(3) Implement model programs through public health departments. Healthy housing has been called a “multidisciplinary issue”—a term that makes it sound like many people are coming together to tackle the problem creatively. In reality, this phrase means that no single agency or organization is taking responsibility for the problem. Public health departments are uniquely poised to implement healthy housing policies, because they have the incentive to avoid downstream county hospital and emergency room utilization costs, because they have the technical expertise to address medically complex issues arising among public housing residents, and because the evidence base exists in the public health literature to implement specific cost-saving and life-saving programs through health departments. A recent series of discussions sponsored by the National Heart, Lung and Blood Institute (a division of the NIH) reported on specific programs ranging from a Boston-area asthma relief initiative that provides practical intervention protocols to reduce housing-related asthma exacerbations (diagram below), to the San Francisco Housing and Urban Health program, which implements medical priority rehousing in single-room-occupancy hotels of the Tenderloin district.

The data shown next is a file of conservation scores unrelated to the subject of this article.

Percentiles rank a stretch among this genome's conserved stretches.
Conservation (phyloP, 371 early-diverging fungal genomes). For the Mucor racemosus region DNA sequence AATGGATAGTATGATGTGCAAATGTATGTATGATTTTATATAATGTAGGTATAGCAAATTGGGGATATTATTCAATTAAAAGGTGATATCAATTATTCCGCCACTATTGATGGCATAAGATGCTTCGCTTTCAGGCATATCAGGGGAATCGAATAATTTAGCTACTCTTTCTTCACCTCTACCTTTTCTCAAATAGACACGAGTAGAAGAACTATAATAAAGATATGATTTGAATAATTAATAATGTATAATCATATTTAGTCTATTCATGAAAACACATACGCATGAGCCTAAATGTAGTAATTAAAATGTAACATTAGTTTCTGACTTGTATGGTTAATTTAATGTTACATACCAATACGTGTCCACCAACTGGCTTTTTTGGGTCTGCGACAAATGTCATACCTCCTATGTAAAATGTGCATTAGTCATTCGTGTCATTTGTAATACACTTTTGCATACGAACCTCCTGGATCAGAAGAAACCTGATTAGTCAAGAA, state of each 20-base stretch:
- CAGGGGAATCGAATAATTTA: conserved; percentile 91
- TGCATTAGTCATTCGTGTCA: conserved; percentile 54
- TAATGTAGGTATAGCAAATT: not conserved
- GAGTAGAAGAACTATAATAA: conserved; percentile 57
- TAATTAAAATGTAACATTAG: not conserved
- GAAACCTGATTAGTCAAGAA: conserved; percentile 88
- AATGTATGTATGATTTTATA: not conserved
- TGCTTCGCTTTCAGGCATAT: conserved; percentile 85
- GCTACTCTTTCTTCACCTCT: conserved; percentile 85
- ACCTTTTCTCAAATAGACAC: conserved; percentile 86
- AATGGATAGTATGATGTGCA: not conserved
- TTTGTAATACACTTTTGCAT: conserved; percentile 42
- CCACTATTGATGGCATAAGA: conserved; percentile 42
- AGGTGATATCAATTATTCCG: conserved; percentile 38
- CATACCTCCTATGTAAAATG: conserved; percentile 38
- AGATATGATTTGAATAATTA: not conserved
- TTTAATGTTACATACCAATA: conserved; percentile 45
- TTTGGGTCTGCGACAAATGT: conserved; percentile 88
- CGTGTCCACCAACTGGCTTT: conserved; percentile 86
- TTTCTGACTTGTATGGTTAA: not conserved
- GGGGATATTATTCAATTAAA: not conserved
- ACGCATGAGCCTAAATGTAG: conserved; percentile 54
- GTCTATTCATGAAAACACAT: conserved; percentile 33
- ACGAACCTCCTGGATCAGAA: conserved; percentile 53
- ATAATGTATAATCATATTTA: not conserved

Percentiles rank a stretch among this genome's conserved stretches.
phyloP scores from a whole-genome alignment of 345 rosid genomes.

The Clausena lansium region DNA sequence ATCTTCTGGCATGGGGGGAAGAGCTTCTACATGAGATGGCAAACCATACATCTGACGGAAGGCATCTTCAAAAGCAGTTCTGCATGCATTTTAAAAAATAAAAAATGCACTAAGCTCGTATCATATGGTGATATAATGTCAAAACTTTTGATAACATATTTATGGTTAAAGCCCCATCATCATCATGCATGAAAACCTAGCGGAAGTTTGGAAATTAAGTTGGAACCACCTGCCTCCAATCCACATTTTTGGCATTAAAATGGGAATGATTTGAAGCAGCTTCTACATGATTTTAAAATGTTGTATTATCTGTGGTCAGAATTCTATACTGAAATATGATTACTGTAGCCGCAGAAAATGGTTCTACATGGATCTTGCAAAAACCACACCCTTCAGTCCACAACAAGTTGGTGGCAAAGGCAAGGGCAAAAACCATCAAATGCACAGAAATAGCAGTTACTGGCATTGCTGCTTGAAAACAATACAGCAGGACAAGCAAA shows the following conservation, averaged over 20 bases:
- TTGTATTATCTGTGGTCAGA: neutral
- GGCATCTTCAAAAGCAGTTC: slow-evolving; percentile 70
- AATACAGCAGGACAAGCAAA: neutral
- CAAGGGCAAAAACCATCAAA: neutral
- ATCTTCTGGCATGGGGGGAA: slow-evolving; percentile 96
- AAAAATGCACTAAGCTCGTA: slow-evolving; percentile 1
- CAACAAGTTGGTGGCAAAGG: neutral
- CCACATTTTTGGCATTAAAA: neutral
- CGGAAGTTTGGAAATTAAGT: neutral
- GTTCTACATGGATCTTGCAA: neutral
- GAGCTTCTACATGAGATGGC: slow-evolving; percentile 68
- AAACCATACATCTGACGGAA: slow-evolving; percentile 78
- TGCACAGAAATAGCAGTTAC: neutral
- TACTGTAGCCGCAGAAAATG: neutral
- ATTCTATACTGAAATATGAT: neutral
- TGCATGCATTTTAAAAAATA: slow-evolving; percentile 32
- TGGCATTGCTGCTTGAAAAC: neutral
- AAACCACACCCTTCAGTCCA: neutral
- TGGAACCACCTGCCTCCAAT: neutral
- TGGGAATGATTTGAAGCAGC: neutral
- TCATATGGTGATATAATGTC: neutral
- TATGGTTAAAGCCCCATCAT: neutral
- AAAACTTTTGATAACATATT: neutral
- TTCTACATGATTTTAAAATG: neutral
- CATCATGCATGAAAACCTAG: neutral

Many of these model programs, however, are understandably designed for the chronically homeless and for folks who have traditionally occupied public housing. The new wave of foreclosures offers different challenges, as it has affected families that have been securely housed in single-family homes until recently, and who will likely not be familiar with state-based safety-net resources. In the meantime, better epidemiological studies are needed in the public health literature to examine what if any physical health outcomes really result from foreclosure and movement of these people to alternative housing arrangements or homelessness (e.g., should we plan for more tuberculosis transmission, or will mental health problems truly dominate?), and to prospectively evaluate the comparative effectiveness of different housing interventions in a manner that corrects for confounding factors to provide us with a clear sense of the impact of alternative programs.